Wednesday, May 21, 2014


ring around'a rosie, pocket full'a posies...

Imagine you aren't Superman. That might seem like a funny request, but gamers have acquired a certain unsavory overentitlement, an expectation of omnipotence which denies contrast and proportion. So when Miasmata asks them to step into the shoes (figuratively speaking) of a defenseless, diseased castaway stumbling around a tropical island picking flowers, it's a fair bet few will answer the call.

Though fundamentally this might fall into the "survival horror" genre, its tone and focus diverge from darker, more tense games. The island of Eden is, fittingly, a paradise, and though you'll spend a decent bit of time fleeing in panic, this is the sort of game which provides you with opportunities to stop and smell the roses or watch a sunrise. Miasmata's various challenges are quite straightforwardly laid out in the official description.
Explore by triangulation.
Catalog flora to find the plague cure.
Evade the creature.
The biggest challenge however is dealing with the rather punishing physics engine, especially at the start. You are a plague sufferer. You are a sick, sick man, and your body doesn't quite obey your commands. You'll find yourself stumbling and falling frustratingly often while attempting to navigate slopes. Even a waist-high molehill can send you careening out of control and the ensuing trauma usually causes your fever to spike, further disabling you in addition to scattering the precious botanical specimens you've been collecting. Even as a well-traveled, rather savvy (if I do say so myself) connoisseur of slow and frustrating games, I was enraged into abandoning Miasmata for a day or two several times over. However, once I got my Eden-legs, so to speak, and stopped tripping over myself every other step, I finished it in a single sleepless night.

Miasmata's problems largely stem from a lack of testing or outside input. Its features are all just slightly too exaggerated, proof they were evaluated only by those already too familiar with them to be objective. The character's momentum is too high, night-time is too completely dark, denying any possible gameplay until dawn, the one-of-each plant limit is too artificially restrictive, the creature's movements are just slightly too random, etc.
Other issues simply reflected the game's lack of funding, the usual misdemeanors of unpolished material: visual breaks in textures, a floating object here and there, objects not interacting the way they should (your lighter illuminates the map/compass but a torch doesn't) and even good old-fashioned typos.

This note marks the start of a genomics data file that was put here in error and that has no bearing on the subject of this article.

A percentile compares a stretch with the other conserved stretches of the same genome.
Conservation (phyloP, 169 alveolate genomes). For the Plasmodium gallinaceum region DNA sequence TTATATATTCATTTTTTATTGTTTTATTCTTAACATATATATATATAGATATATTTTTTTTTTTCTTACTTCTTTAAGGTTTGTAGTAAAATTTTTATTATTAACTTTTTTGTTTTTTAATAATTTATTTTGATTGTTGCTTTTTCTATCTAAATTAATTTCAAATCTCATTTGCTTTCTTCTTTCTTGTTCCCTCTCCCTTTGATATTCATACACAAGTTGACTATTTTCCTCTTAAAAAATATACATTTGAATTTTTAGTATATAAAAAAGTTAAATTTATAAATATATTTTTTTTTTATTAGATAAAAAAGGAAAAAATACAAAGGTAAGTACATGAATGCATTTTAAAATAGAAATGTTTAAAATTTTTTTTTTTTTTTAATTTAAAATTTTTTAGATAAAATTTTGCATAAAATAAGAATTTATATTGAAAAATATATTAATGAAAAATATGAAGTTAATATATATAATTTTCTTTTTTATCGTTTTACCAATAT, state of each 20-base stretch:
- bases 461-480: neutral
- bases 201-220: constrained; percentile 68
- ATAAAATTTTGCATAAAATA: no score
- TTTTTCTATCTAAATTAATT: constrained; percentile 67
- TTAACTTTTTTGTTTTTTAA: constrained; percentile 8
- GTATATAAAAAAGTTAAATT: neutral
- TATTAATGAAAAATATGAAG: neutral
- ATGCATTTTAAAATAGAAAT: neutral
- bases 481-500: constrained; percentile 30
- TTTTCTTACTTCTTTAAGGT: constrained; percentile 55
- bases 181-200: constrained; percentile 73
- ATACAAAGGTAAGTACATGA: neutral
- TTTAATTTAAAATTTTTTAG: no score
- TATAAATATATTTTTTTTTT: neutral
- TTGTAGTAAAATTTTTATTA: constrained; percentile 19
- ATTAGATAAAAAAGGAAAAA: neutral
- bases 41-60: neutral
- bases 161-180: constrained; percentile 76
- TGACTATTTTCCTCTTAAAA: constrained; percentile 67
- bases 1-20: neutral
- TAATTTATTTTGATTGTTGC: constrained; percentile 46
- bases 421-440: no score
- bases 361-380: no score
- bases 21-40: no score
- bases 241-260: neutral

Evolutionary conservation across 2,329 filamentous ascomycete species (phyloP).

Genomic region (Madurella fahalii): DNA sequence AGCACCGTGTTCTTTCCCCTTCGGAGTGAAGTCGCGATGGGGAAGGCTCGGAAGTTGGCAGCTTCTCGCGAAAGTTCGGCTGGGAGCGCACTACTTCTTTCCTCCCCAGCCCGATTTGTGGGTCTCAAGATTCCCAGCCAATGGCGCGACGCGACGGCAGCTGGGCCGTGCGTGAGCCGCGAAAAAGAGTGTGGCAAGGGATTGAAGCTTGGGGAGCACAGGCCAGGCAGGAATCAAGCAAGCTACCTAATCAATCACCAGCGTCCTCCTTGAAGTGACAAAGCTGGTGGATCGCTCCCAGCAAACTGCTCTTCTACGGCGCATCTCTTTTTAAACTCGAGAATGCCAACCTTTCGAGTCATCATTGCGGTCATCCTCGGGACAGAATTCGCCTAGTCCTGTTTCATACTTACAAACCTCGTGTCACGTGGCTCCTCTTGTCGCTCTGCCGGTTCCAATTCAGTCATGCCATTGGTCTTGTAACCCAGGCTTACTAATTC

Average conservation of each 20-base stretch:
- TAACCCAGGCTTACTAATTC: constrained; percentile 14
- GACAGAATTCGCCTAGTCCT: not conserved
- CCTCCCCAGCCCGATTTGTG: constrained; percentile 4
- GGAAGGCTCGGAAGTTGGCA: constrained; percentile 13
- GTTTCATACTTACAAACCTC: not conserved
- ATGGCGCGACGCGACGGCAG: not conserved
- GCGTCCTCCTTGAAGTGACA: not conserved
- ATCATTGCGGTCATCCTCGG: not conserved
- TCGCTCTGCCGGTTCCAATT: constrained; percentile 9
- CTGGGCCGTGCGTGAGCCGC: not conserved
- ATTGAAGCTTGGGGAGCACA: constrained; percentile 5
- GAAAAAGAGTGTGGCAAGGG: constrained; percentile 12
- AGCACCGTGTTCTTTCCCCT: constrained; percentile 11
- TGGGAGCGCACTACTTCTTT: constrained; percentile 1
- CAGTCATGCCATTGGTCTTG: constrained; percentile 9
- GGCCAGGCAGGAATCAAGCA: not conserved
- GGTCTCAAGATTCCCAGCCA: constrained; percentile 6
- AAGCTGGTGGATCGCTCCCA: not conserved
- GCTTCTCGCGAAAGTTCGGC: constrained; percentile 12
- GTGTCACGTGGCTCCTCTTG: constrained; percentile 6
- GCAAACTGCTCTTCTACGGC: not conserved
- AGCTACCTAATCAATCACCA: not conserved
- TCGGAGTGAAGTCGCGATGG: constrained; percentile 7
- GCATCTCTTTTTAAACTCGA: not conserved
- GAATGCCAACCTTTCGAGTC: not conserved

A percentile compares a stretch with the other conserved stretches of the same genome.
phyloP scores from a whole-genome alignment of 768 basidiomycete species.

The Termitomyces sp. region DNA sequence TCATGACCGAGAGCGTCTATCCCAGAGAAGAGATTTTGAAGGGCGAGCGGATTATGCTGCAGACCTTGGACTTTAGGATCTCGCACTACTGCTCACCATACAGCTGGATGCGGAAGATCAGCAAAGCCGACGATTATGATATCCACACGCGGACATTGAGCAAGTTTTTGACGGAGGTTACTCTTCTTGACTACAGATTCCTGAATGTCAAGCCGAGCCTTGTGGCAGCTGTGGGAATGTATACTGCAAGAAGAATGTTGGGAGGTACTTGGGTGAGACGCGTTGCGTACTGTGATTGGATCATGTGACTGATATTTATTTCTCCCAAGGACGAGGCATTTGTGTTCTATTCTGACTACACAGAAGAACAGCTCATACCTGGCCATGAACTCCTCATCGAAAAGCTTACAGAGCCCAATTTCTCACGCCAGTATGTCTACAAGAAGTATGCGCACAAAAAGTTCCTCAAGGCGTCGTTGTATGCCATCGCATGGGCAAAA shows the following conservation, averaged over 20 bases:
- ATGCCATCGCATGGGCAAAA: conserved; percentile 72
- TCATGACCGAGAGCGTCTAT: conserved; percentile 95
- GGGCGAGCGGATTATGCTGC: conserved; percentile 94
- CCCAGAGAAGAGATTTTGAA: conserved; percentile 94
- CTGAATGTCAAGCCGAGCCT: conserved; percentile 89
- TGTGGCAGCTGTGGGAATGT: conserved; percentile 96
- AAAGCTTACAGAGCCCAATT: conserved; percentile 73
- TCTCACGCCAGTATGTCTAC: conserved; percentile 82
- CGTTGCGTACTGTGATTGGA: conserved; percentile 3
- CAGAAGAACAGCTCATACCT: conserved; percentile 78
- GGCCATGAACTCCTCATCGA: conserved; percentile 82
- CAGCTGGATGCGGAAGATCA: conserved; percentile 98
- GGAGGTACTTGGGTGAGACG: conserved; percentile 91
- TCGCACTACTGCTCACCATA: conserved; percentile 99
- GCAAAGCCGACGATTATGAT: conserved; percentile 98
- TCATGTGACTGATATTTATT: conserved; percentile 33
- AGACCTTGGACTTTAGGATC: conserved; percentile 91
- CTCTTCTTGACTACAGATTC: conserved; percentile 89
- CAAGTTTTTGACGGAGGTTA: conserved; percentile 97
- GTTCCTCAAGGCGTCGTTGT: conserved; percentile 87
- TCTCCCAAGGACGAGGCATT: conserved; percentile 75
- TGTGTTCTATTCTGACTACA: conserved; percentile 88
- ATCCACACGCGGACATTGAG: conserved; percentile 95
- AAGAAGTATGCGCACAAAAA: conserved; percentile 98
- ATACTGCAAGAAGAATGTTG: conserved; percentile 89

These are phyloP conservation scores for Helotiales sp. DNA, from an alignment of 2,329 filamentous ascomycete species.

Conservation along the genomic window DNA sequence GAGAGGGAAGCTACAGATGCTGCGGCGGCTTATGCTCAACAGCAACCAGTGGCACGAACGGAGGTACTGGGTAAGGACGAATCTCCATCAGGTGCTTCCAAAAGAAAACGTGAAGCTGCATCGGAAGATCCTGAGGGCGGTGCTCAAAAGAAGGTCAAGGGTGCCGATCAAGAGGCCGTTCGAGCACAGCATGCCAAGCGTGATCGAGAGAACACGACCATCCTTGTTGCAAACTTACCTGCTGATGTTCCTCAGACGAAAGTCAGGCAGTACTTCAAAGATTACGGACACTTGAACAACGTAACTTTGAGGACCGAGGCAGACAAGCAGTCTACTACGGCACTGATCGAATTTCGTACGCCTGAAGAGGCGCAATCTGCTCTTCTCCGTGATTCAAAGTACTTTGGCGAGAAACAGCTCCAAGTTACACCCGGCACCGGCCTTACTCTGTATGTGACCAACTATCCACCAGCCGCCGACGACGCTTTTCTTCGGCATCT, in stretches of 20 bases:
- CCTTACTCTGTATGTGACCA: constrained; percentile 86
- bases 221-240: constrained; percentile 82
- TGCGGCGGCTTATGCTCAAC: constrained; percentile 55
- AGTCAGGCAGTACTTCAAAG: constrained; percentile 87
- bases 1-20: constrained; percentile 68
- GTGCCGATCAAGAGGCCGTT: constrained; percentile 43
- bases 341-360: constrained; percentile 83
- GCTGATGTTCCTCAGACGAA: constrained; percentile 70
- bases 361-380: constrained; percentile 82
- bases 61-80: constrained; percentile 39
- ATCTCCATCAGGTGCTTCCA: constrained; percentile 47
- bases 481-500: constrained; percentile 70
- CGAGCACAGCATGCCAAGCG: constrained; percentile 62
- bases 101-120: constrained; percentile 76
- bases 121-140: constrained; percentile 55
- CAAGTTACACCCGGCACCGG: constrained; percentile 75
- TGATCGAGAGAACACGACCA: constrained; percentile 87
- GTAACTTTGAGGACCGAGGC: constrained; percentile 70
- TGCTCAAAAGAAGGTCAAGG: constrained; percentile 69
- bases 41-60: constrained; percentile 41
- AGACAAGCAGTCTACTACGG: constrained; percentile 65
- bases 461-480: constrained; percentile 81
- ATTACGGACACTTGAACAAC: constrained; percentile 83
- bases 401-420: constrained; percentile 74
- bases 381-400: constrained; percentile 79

All these can be forgiven though, because the adventure as a whole is so delightfully engrossing... but here I must also tender my one major criticism. Miasmata repeatedly sabotages its own hard-won immersion by continually reminding you that this is a game, needlessly listing out-of-character descriptions where flavor text was obviously mandated. As just one example, it would've been nice to find out about the creature in some other way than being told "you will be hunted by a creature" in the manual. Even the Rapa Nui "landmarks" were a bit too cheesy and repetitive. Combined with the middlin' writing (not fanfic bad by any stretch, but not quite coherent enough to put it among the best RPGs and adventure games - the shocking twist ending is given away halfway through) this turned Miasmata into more of a proof-of-concept than a finished product.

However, none of these flaws can actually wreck this excellent piece of work. Miasmata is not a story or challenge-based game. It hinges on process. Focus on refining your methods and routes, plan your character's day and the rest will fall into your lap. It was delightful to scramble across hills, streams, jungles and meadows chasing weeds and getting chased by my very own nemesis only to have to whip out my trusty old map and compass to figure out where I am and how to get to a camp before dark.

Honestly, how often can you get lost in a computer game?

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